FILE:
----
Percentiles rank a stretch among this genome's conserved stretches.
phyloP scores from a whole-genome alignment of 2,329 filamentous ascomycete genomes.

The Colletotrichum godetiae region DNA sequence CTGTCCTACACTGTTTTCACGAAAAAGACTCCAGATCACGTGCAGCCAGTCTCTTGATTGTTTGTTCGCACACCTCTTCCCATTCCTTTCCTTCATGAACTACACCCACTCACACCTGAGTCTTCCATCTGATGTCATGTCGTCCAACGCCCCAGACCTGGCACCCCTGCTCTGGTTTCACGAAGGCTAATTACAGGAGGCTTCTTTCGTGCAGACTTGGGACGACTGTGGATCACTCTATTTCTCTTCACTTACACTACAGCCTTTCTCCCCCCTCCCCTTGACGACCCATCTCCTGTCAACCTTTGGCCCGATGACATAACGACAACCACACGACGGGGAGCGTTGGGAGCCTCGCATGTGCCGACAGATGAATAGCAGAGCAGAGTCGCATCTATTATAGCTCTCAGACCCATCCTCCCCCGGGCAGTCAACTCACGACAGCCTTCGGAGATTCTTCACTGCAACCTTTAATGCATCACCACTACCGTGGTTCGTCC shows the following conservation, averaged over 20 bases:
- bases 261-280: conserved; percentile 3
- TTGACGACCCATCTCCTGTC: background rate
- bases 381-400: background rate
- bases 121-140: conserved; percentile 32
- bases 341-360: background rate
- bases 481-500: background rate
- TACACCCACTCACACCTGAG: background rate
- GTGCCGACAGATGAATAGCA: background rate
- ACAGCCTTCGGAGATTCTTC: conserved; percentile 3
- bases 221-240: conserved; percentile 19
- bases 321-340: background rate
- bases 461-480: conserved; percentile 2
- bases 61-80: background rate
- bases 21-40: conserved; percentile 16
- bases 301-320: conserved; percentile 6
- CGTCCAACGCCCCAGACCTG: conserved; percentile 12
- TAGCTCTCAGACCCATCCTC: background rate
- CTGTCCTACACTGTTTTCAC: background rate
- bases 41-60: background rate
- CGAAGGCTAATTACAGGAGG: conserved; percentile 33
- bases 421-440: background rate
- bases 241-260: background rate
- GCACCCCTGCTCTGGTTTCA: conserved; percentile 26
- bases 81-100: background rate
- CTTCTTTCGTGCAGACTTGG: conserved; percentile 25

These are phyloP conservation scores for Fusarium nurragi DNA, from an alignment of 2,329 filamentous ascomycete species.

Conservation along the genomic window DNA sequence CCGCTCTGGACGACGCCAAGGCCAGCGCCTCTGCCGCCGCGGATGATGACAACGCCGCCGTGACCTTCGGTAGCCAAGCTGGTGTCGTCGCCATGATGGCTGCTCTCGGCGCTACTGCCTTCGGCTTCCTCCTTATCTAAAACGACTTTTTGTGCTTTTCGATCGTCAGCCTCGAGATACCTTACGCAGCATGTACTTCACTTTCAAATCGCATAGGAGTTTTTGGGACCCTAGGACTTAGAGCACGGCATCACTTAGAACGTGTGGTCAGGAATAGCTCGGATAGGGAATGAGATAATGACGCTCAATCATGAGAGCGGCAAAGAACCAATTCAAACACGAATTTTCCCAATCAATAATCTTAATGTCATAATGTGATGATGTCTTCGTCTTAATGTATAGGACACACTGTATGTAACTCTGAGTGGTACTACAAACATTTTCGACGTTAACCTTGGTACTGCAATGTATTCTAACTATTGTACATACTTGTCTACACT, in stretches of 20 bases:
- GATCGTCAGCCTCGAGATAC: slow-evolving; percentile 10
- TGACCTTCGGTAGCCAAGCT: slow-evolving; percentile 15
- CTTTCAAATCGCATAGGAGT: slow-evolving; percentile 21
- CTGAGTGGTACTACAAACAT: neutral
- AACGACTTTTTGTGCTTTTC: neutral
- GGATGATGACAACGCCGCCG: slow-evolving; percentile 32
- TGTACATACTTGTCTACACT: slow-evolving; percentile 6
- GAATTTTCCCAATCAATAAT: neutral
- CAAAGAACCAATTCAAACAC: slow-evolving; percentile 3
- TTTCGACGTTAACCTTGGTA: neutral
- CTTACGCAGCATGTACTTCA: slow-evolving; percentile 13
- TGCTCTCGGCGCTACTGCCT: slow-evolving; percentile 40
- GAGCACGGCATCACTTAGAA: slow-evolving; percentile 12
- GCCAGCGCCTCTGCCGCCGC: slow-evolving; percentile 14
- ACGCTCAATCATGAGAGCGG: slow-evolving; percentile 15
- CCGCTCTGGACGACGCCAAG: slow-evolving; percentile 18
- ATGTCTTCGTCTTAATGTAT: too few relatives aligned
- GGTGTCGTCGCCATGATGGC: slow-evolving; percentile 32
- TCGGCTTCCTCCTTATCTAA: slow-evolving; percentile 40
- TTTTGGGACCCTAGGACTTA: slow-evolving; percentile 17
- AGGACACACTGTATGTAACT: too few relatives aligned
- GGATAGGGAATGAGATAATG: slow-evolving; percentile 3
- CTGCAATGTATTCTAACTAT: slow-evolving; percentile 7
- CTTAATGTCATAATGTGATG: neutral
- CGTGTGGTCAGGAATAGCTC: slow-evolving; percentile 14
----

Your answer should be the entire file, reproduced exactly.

Percentiles rank a stretch among this genome's conserved stretches.
phyloP scores from a whole-genome alignment of 2,329 filamentous ascomycete genomes.

The Colletotrichum godetiae region DNA sequence CTGTCCTACACTGTTTTCACGAAAAAGACTCCAGATCACGTGCAGCCAGTCTCTTGATTGTTTGTTCGCACACCTCTTCCCATTCCTTTCCTTCATGAACTACACCCACTCACACCTGAGTCTTCCATCTGATGTCATGTCGTCCAACGCCCCAGACCTGGCACCCCTGCTCTGGTTTCACGAAGGCTAATTACAGGAGGCTTCTTTCGTGCAGACTTGGGACGACTGTGGATCACTCTATTTCTCTTCACTTACACTACAGCCTTTCTCCCCCCTCCCCTTGACGACCCATCTCCTGTCAACCTTTGGCCCGATGACATAACGACAACCACACGACGGGGAGCGTTGGGAGCCTCGCATGTGCCGACAGATGAATAGCAGAGCAGAGTCGCATCTATTATAGCTCTCAGACCCATCCTCCCCCGGGCAGTCAACTCACGACAGCCTTCGGAGATTCTTCACTGCAACCTTTAATGCATCACCACTACCGTGGTTCGTCC shows the following conservation, averaged over 20 bases:
- bases 261-280: conserved; percentile 3
- TTGACGACCCATCTCCTGTC: background rate
- bases 381-400: background rate
- bases 121-140: conserved; percentile 32
- bases 341-360: background rate
- bases 481-500: background rate
- TACACCCACTCACACCTGAG: background rate
- GTGCCGACAGATGAATAGCA: background rate
- ACAGCCTTCGGAGATTCTTC: conserved; percentile 3
- bases 221-240: conserved; percentile 19
- bases 321-340: background rate
- bases 461-480: conserved; percentile 2
- bases 61-80: background rate
- bases 21-40: conserved; percentile 16
- bases 301-320: conserved; percentile 6
- CGTCCAACGCCCCAGACCTG: conserved; percentile 12
- TAGCTCTCAGACCCATCCTC: background rate
- CTGTCCTACACTGTTTTCAC: background rate
- bases 41-60: background rate
- CGAAGGCTAATTACAGGAGG: conserved; percentile 33
- bases 421-440: background rate
- bases 241-260: background rate
- GCACCCCTGCTCTGGTTTCA: conserved; percentile 26
- bases 81-100: background rate
- CTTCTTTCGTGCAGACTTGG: conserved; percentile 25

These are phyloP conservation scores for Fusarium nurragi DNA, from an alignment of 2,329 filamentous ascomycete species.

Conservation along the genomic window DNA sequence CCGCTCTGGACGACGCCAAGGCCAGCGCCTCTGCCGCCGCGGATGATGACAACGCCGCCGTGACCTTCGGTAGCCAAGCTGGTGTCGTCGCCATGATGGCTGCTCTCGGCGCTACTGCCTTCGGCTTCCTCCTTATCTAAAACGACTTTTTGTGCTTTTCGATCGTCAGCCTCGAGATACCTTACGCAGCATGTACTTCACTTTCAAATCGCATAGGAGTTTTTGGGACCCTAGGACTTAGAGCACGGCATCACTTAGAACGTGTGGTCAGGAATAGCTCGGATAGGGAATGAGATAATGACGCTCAATCATGAGAGCGGCAAAGAACCAATTCAAACACGAATTTTCCCAATCAATAATCTTAATGTCATAATGTGATGATGTCTTCGTCTTAATGTATAGGACACACTGTATGTAACTCTGAGTGGTACTACAAACATTTTCGACGTTAACCTTGGTACTGCAATGTATTCTAACTATTGTACATACTTGTCTACACT, in stretches of 20 bases:
- GATCGTCAGCCTCGAGATAC: slow-evolving; percentile 10
- TGACCTTCGGTAGCCAAGCT: slow-evolving; percentile 15
- CTTTCAAATCGCATAGGAGT: slow-evolving; percentile 21
- CTGAGTGGTACTACAAACAT: neutral
- AACGACTTTTTGTGCTTTTC: neutral
- GGATGATGACAACGCCGCCG: slow-evolving; percentile 32
- TGTACATACTTGTCTACACT: slow-evolving; percentile 6
- GAATTTTCCCAATCAATAAT: neutral
- CAAAGAACCAATTCAAACAC: slow-evolving; percentile 3
- TTTCGACGTTAACCTTGGTA: neutral
- CTTACGCAGCATGTACTTCA: slow-evolving; percentile 13
- TGCTCTCGGCGCTACTGCCT: slow-evolving; percentile 40
- GAGCACGGCATCACTTAGAA: slow-evolving; percentile 12
- GCCAGCGCCTCTGCCGCCGC: slow-evolving; percentile 14
- ACGCTCAATCATGAGAGCGG: slow-evolving; percentile 15
- CCGCTCTGGACGACGCCAAG: slow-evolving; percentile 18
- ATGTCTTCGTCTTAATGTAT: too few relatives aligned
- GGTGTCGTCGCCATGATGGC: slow-evolving; percentile 32
- TCGGCTTCCTCCTTATCTAA: slow-evolving; percentile 40
- TTTTGGGACCCTAGGACTTA: slow-evolving; percentile 17
- AGGACACACTGTATGTAACT: too few relatives aligned
- GGATAGGGAATGAGATAATG: slow-evolving; percentile 3
- CTGCAATGTATTCTAACTAT: slow-evolving; percentile 7
- CTTAATGTCATAATGTGATG: neutral
- CGTGTGGTCAGGAATAGCTC: slow-evolving; percentile 14